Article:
Insights into Global Executive Recruiting: Looking Across Borders for Healthcare Leaders
With Inga Walter
The competition for executive talent in healthcare has become much more of an international affair than in the past. In this Q&A, WittKieffer managing director Inga Walter, based in Zurich, sheds light on trends and challenges in the marketplace for hospital and health system leaders.
Q: Executive talent in healthcare traditionally has not crossed borders much. Are you seeing this change?
Walter: This is true. Healthcare has historically been a national affair and executive vacancies, whether on the clinical or administrative side, tend to be filled with domestic talent wherever possible. Not only do regulations and accreditations change from country to country but language and culture also play a big role. Exceptions are growth markets (i.e., emerging markets in Asia or the Middle East), which are still building out their health systems and are often unable to find executives with the right industry experience domestically.
Increasingly, we have seen hospital groups and healthcare systems creating cross-country alliances, partnerships or even organizational expansions. Such organizations have started looking for leaders that have worked across borders before. Since few healthcare executives have a track record of doing this successfully (and the few there are tend to be in high demand), clients either pick a trusted internal executive or at times consider hiring executives from other industry backgrounds such as retail or hospitality. Furthermore, many developed markets are faced with a declining domestic talent pipeline on the clinical side (at the chief/chair level as well as physician and nurse leadership). They may not always directly fill leadership positions with overseas talent but are often bringing in doctors and nurses from overseas at an earlier career stage.
Q: Are there specific positions which are more “global” and for which executives tend to move around internationally?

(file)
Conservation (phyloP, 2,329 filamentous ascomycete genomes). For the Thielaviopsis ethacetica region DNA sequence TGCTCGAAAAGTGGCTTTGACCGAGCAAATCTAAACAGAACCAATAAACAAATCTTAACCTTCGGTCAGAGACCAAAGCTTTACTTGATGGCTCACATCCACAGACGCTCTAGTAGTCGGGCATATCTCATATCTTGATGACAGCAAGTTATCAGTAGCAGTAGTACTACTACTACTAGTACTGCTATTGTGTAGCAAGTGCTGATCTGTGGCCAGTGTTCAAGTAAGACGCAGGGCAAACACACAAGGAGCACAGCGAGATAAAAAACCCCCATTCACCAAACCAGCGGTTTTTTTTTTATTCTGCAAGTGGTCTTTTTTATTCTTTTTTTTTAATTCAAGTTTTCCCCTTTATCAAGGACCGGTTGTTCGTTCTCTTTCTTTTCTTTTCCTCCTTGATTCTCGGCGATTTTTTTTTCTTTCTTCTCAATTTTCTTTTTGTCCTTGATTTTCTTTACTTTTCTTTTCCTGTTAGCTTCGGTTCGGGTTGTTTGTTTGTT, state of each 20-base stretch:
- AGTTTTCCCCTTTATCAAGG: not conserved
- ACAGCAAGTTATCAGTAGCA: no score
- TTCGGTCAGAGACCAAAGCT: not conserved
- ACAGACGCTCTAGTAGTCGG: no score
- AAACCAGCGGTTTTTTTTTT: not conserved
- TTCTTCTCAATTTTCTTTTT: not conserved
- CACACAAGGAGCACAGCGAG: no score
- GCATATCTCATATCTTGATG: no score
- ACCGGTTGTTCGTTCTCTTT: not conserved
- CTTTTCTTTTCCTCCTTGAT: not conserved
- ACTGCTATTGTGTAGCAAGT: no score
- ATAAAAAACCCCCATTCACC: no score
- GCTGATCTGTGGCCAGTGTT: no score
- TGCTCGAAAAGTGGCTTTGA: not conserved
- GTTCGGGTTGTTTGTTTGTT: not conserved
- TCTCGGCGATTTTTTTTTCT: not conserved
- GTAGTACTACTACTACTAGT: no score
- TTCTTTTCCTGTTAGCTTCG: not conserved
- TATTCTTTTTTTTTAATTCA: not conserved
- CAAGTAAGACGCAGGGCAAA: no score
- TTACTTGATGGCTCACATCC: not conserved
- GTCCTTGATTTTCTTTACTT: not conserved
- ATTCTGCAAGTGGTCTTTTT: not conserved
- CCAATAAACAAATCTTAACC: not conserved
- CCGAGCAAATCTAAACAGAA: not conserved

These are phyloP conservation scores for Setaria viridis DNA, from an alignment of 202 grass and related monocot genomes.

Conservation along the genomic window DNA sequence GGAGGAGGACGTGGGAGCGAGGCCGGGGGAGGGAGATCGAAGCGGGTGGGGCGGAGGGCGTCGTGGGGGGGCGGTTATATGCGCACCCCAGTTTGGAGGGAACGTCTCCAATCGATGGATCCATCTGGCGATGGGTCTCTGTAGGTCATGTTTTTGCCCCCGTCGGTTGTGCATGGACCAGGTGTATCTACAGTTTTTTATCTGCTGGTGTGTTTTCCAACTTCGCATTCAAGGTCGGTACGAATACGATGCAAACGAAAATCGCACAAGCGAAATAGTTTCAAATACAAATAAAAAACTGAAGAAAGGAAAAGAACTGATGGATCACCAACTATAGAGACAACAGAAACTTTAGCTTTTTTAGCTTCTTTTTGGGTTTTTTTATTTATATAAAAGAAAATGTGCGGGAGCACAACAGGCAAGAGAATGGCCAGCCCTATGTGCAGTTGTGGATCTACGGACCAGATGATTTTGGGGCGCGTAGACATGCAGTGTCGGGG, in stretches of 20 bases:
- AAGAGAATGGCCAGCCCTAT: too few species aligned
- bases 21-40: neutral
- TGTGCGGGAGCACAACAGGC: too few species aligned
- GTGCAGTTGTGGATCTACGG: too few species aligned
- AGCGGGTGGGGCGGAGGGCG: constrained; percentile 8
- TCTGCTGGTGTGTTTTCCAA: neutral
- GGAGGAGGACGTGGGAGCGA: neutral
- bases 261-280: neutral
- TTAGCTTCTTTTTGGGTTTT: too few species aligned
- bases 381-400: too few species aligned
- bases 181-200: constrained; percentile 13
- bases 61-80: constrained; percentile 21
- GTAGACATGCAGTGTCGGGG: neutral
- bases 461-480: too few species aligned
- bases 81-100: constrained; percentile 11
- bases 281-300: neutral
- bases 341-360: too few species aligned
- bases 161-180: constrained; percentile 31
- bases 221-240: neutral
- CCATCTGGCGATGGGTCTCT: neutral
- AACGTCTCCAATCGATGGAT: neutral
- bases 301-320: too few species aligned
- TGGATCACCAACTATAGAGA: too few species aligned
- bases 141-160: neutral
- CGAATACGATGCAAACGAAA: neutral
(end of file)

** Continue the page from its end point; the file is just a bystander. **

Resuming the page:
Walter: Clinical positions (physicians and nurses) have seen an increase in opportunities globally due to domestic shortages in many countries. This is, however, not necessarily the case for leadership roles where we see a lot more case-by-case situations. For instance, an academic medical center established in partnership with a U.S. partner in Asia may decide to search for a leader who has worked across both the U.S. and respective Asian systems. A CEO may be a more typical role to fill with a global healthcare executive than a CMO or CFO position. Clients often try to recruit for these positions locally or domestically as they require executives to be able to understand and successfully navigate the local regulatory and health systems.
Q: Is the demand for physician executives a global phenomenon? What’s to explain it?
Walter: Some hospitals and hospital systems make it mandatory for their CEO to be a physician by background (predominantly in academic/teaching environments). In other cases, a physician background may be strongly preferred but is not seen as a prerequisite necessarily. Experience, track record and cultural fit are paramount. All things being equal, when clients have a choice of two equally strong candidates, one being a physician and the other one not being a physician, it is likely that they will pick the physician executive. Physician leaders tend to get easier acceptance and support from the clinical leaders and staff across the organization.
Q: Are there leadership skills in healthcare at a premium that perhaps weren’t five or ten years ago?
Walter: Healthcare is an incredibly complex field and its complexity is oftentimes underestimated. As health systems experience an ever-increasing pressure on cost, efficiency, quality standards and changes in regulatory demands, executives have to be able to navigate such complexity at the highest strategic level whilst not losing sight of the smallest details. Healthcare is a rather unforgiving industry when it comes to oversight or lack of standards, especially in the areas of patient care.
In addition, consolidation and growth pressures are omnipresent so executives need to be financially savvy. Finally, the opportunity to develop or integrate the latest technology and e-solutions in providing cutting-edge services to the patient population whilst also being able to utilize this data to enable better decision making in the future are global trends. Those who miss the boat are vulnerable to external disruption.
Q: As executives become more mobile in their careers, how much does “cultural competence” play into their success when taking roles in foreign countries?
Walter: The ability to embrace and successfully operate in other cultures when taking up a role in a foreign country is perhaps the most important criterion. Such culture fits (whether societal or organizational) are case-by-case evaluations and come down to a very individual selection. There are few executives who have the skill to adapt to just about any culture, but those who are perceived to have that skill tend to be in extremely high demand and are often able to demand a premium on their hire. We have seen clients in different geographies point to the same specific executive in the industry who they believe would be a fantastic fit for their organization.